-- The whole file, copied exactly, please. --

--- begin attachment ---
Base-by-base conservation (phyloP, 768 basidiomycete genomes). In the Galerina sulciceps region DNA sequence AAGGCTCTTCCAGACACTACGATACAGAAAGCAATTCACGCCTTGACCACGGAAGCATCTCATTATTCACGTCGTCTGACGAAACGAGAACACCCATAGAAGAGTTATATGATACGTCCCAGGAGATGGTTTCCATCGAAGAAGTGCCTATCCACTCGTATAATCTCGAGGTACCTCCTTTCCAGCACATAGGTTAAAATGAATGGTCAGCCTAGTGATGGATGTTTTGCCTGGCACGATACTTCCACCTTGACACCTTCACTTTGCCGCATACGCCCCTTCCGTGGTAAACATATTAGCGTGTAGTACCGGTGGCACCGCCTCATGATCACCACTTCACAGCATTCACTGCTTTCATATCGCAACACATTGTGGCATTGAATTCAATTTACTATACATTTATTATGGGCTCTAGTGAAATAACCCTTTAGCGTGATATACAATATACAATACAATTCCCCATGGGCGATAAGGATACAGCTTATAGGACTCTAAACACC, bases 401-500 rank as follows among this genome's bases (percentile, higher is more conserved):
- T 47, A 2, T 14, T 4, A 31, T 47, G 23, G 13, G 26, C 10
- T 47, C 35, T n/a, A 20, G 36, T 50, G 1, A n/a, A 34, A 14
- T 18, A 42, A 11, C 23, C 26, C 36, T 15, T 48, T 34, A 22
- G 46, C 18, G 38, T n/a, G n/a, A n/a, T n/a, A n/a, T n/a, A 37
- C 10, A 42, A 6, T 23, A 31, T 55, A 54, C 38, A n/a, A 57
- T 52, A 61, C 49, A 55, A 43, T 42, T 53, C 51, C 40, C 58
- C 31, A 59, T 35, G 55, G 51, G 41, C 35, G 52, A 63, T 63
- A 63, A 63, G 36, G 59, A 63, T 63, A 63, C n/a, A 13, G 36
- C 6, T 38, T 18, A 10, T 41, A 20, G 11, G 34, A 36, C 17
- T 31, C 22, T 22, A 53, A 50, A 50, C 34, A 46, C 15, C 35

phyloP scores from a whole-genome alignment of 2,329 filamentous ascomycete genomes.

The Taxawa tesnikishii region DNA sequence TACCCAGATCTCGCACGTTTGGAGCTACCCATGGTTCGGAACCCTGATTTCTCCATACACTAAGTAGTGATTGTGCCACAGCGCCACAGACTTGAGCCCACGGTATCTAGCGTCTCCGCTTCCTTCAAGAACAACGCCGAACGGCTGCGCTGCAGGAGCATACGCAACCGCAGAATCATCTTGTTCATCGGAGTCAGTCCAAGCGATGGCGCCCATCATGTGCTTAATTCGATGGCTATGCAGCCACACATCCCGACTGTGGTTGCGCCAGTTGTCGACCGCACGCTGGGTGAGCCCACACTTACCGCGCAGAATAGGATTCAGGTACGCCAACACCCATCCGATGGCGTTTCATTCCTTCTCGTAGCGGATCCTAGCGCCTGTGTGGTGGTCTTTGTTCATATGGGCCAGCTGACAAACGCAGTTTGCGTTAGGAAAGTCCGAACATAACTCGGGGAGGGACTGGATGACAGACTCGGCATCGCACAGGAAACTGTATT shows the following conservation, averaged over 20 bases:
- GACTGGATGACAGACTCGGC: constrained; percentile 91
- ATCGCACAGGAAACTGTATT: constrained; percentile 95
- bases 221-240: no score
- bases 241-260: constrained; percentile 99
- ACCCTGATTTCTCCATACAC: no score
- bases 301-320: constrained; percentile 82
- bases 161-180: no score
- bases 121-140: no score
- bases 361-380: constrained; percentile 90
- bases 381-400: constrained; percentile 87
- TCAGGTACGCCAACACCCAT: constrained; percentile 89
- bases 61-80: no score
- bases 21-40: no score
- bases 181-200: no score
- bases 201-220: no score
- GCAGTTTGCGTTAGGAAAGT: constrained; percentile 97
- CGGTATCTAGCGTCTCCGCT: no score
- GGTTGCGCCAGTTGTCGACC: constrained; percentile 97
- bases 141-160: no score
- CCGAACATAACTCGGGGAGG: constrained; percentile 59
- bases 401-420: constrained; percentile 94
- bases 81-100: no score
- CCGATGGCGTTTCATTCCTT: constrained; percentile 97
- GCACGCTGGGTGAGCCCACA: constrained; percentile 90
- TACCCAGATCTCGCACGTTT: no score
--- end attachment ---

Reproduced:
Base-by-base conservation (phyloP, 768 basidiomycete genomes). In the Galerina sulciceps region DNA sequence AAGGCTCTTCCAGACACTACGATACAGAAAGCAATTCACGCCTTGACCACGGAAGCATCTCATTATTCACGTCGTCTGACGAAACGAGAACACCCATAGAAGAGTTATATGATACGTCCCAGGAGATGGTTTCCATCGAAGAAGTGCCTATCCACTCGTATAATCTCGAGGTACCTCCTTTCCAGCACATAGGTTAAAATGAATGGTCAGCCTAGTGATGGATGTTTTGCCTGGCACGATACTTCCACCTTGACACCTTCACTTTGCCGCATACGCCCCTTCCGTGGTAAACATATTAGCGTGTAGTACCGGTGGCACCGCCTCATGATCACCACTTCACAGCATTCACTGCTTTCATATCGCAACACATTGTGGCATTGAATTCAATTTACTATACATTTATTATGGGCTCTAGTGAAATAACCCTTTAGCGTGATATACAATATACAATACAATTCCCCATGGGCGATAAGGATACAGCTTATAGGACTCTAAACACC, bases 401-500 rank as follows among this genome's bases (percentile, higher is more conserved):
- T 47, A 2, T 14, T 4, A 31, T 47, G 23, G 13, G 26, C 10
- T 47, C 35, T n/a, A 20, G 36, T 50, G 1, A n/a, A 34, A 14
- T 18, A 42, A 11, C 23, C 26, C 36, T 15, T 48, T 34, A 22
- G 46, C 18, G 38, T n/a, G n/a, A n/a, T n/a, A n/a, T n/a, A 37
- C 10, A 42, A 6, T 23, A 31, T 55, A 54, C 38, A n/a, A 57
- T 52, A 61, C 49, A 55, A 43, T 42, T 53, C 51, C 40, C 58
- C 31, A 59, T 35, G 55, G 51, G 41, C 35, G 52, A 63, T 63
- A 63, A 63, G 36, G 59, A 63, T 63, A 63, C n/a, A 13, G 36
- C 6, T 38, T 18, A 10, T 41, A 20, G 11, G 34, A 36, C 17
- T 31, C 22, T 22, A 53, A 50, A 50, C 34, A 46, C 15, C 35

phyloP scores from a whole-genome alignment of 2,329 filamentous ascomycete genomes.

The Taxawa tesnikishii region DNA sequence TACCCAGATCTCGCACGTTTGGAGCTACCCATGGTTCGGAACCCTGATTTCTCCATACACTAAGTAGTGATTGTGCCACAGCGCCACAGACTTGAGCCCACGGTATCTAGCGTCTCCGCTTCCTTCAAGAACAACGCCGAACGGCTGCGCTGCAGGAGCATACGCAACCGCAGAATCATCTTGTTCATCGGAGTCAGTCCAAGCGATGGCGCCCATCATGTGCTTAATTCGATGGCTATGCAGCCACACATCCCGACTGTGGTTGCGCCAGTTGTCGACCGCACGCTGGGTGAGCCCACACTTACCGCGCAGAATAGGATTCAGGTACGCCAACACCCATCCGATGGCGTTTCATTCCTTCTCGTAGCGGATCCTAGCGCCTGTGTGGTGGTCTTTGTTCATATGGGCCAGCTGACAAACGCAGTTTGCGTTAGGAAAGTCCGAACATAACTCGGGGAGGGACTGGATGACAGACTCGGCATCGCACAGGAAACTGTATT shows the following conservation, averaged over 20 bases:
- GACTGGATGACAGACTCGGC: constrained; percentile 91
- ATCGCACAGGAAACTGTATT: constrained; percentile 95
- bases 221-240: no score
- bases 241-260: constrained; percentile 99
- ACCCTGATTTCTCCATACAC: no score
- bases 301-320: constrained; percentile 82
- bases 161-180: no score
- bases 121-140: no score
- bases 361-380: constrained; percentile 90
- bases 381-400: constrained; percentile 87
- TCAGGTACGCCAACACCCAT: constrained; percentile 89
- bases 61-80: no score
- bases 21-40: no score
- bases 181-200: no score
- bases 201-220: no score
- GCAGTTTGCGTTAGGAAAGT: constrained; percentile 97
- CGGTATCTAGCGTCTCCGCT: no score
- GGTTGCGCCAGTTGTCGACC: constrained; percentile 97
- bases 141-160: no score
- CCGAACATAACTCGGGGAGG: constrained; percentile 59
- bases 401-420: constrained; percentile 94
- bases 81-100: no score
- CCGATGGCGTTTCATTCCTT: constrained; percentile 97
- GCACGCTGGGTGAGCCCACA: constrained; percentile 90
- TACCCAGATCTCGCACGTTT: no score